So learn to embrace the yellow flowers as a rite of spring. Sell yourself on the color they bring to the spring landscape. If that doesn’t work for you, know that the long taproot of the dandelion actually aids in bringing more nutrients to the lawn’s soil by breaking up that soil and making it easier for absorption.

Once you come to terms with the presence of dandelions, imagine all of the newly found time you’ll have now that you’re not trying to pull them one by one or god forbid if you were spraying them (we’ll discuss that a later date).

You can’t tell me that the quick-to-emerge-again dandelion flowers don’t look cool after a recent lawn cut.


It has such a natural spring time look doesn’t it?   

And when the dandelions are blooming at their peak, well it looks a hell of a lot better than just that boring green grid so many of you love.


You are most welcome.





This post is boring and you’ve been warned

After six years of willfully displaying my immature excitement at new spring plant growth on this blog, it’s time to slow things down a bit. A never ending supply of minuscule pops of green is not very entertaining. In fact, those types of posts are a turn off to the non hardcore gardener. And if I’m here to do anything, it is to convert the non-obsessive to the obsessive.

So with that in mind, forget everything I just said. I’m a happily immature 43 year old who still gets down on his hands and knees and pulls back the mulch/soil for signs that perennials survived the winter. I use my left hand to hold back dead branches while the right hand barely balances the camera and some how manages to capture the rosettes of newly emerging sedum.

Maybe next year I’ll spare you the pain of my spring excitement. If you have had enough of these types of posts, photos or have seen all you need to see in your own garden, you are now free to leave. For those who stay, I’m sorry.

The ultimate rite of spring, the emergence of the peony. Still fun.



In the not too distant future, we will have carpets of moss phlox blooms.

moss phlox


I’ve struggled to grow lilacs of any sort but things are looking up already this spring.



lilac 2


Allium ‘Globemaster’ returning for another year. No flower garners more attention than this one.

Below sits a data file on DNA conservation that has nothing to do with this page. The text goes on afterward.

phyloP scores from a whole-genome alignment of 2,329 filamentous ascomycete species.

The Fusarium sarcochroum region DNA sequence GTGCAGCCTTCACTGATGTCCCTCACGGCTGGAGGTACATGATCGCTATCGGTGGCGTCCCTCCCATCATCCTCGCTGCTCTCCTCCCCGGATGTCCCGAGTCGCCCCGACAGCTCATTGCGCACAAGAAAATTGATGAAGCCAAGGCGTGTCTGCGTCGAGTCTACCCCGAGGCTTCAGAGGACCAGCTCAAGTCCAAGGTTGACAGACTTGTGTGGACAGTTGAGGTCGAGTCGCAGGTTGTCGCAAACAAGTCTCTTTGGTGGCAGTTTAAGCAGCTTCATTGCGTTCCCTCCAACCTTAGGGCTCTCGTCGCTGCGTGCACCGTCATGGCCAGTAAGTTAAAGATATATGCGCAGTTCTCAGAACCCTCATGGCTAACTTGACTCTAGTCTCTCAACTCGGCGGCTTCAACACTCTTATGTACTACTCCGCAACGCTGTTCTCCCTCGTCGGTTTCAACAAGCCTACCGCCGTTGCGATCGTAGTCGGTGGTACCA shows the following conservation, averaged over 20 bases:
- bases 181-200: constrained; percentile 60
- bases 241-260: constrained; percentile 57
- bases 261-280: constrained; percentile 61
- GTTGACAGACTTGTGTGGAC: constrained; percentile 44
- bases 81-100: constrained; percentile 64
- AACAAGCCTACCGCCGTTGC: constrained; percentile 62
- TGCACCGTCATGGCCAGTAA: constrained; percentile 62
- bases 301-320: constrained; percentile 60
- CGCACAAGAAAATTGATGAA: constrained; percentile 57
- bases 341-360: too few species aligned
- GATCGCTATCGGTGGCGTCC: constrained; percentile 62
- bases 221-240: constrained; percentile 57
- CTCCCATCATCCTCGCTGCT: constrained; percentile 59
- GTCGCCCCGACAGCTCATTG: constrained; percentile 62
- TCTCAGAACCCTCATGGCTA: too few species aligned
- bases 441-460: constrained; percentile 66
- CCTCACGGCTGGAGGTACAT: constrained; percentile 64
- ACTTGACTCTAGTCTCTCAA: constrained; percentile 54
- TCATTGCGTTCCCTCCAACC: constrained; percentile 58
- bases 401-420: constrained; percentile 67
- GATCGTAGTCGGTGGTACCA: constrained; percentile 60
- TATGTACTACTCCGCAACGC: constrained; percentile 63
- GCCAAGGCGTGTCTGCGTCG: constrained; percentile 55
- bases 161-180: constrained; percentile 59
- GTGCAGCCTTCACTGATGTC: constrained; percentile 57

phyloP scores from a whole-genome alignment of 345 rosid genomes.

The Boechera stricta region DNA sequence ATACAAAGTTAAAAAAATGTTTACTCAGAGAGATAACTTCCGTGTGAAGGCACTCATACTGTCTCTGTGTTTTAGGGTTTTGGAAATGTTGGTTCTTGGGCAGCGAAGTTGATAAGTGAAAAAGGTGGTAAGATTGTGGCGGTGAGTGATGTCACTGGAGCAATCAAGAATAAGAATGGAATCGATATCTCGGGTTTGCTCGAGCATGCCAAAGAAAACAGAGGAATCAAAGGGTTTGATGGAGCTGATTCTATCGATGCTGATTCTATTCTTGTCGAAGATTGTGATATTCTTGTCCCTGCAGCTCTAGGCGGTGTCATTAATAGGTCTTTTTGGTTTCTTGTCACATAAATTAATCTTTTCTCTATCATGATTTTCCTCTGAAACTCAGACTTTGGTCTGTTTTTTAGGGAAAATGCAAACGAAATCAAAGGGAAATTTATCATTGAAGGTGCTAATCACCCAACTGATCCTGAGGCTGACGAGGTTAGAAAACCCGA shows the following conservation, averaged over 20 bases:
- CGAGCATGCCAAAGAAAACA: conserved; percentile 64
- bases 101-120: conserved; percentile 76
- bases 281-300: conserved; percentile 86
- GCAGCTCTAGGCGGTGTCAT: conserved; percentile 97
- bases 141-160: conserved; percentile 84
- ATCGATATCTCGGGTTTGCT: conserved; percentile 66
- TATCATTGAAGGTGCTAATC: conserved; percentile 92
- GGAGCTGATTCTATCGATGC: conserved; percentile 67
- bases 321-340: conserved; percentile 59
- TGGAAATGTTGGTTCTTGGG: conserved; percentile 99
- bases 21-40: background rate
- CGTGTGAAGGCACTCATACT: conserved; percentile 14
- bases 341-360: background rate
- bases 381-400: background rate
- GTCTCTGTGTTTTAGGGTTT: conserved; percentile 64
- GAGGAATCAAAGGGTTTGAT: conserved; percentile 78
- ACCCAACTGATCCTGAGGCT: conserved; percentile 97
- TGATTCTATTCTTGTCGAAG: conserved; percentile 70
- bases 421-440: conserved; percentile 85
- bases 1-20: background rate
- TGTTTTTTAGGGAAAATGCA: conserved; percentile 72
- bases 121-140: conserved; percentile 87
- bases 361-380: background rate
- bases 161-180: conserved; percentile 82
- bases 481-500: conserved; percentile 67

Rhamnus ‘Fine Line’ (Buckthorn) is going to really take off this year and I’ll be there every step along the way.

buckthorn 2




A rosette of Ajuga peeking through the dead foliage. Tells me it is time to strap on my shit kicking boots and get my gardening on.


An early spring garden tour

Even with temperatures dipping into the 40’s here in Central New Jersey and wind gusts of up to 40 mph, I still managed to spend a good deal of time in the great outdoors garden on Sunday. There was still dead perennial foliage to be removed, a first wave of weeds to eradicate and the never ending task of cutting down all of the ornamental grasses. When there is an available window of time for garden chores, you take it, no questions asked.

After the “tasks” were completed for the day, I grabbed the camera and did my best to capture what’s going on. Things seem to have slowed down a bit in the garden after the colder weather arrived this past week but there are still signs that we are in fact moving forward. And that is a good thing.

Bud break on the Viburnum ‘Amber Jubilee’ promises stellar foliage is coming in the very near future.

viburnum emerging


Same goes for the Sambucus ‘Lemony Lace’ which lived comfortably in a container last season but has now made the jump to the big leagues and is in a very prominent spot in the garden.

emerging foliage


Variegated Siberian Iris will enjoy it’s first spring in my garden and here’s hoping it enjoys it’s stay.

emerging iris


Bee Balm rosettes threaten to take over all other perennials and I’m OK with sitting back and watching how it will all play out.

emerging bee balm


Daylilies … um … are green or whatever.

daylily emerging


The cool season ornamental grasses are showing signs of life as seen here with Calamagrostis ‘El Dorado’.

grass emerging


The buds on Viburnum carlesii ‘Aurora’ have turned to their usual pre-blooming pinkish hue and it won’t be long before that killer scent is wafting in my front windows and carrying me away to my happy place.

viburnum bud


I couldn’t bring myself to cut down the Panicum ‘Northwind’ yet. With nothing but cold temps and wind on the horizon, I still need to watch them dance a bit more before I can bid them goodbye.

northwind blowing


And on to the bulbs.

Daffodils, not the most original and unique of blooms but it is still color and they come back without fail year after year after year. An underrated attribute I do not take for granted.



More Narcissus not too far away.

daffodil buds


daffodil buds 2


Leucojum aestivum (Summer Snowflake) is starting to bloom and is one of the few bulbs that can withstand wet soil conditions over the winter. Hence, I have got a lot of it. Loved how the back lit sun was captured here.



leucojum 2


The Hyacinth blooms are mini in stature but I’m just psyched that they came back at all again this year. It is the first time I’ve had repeat bloomers. It’s the little things that make me happy.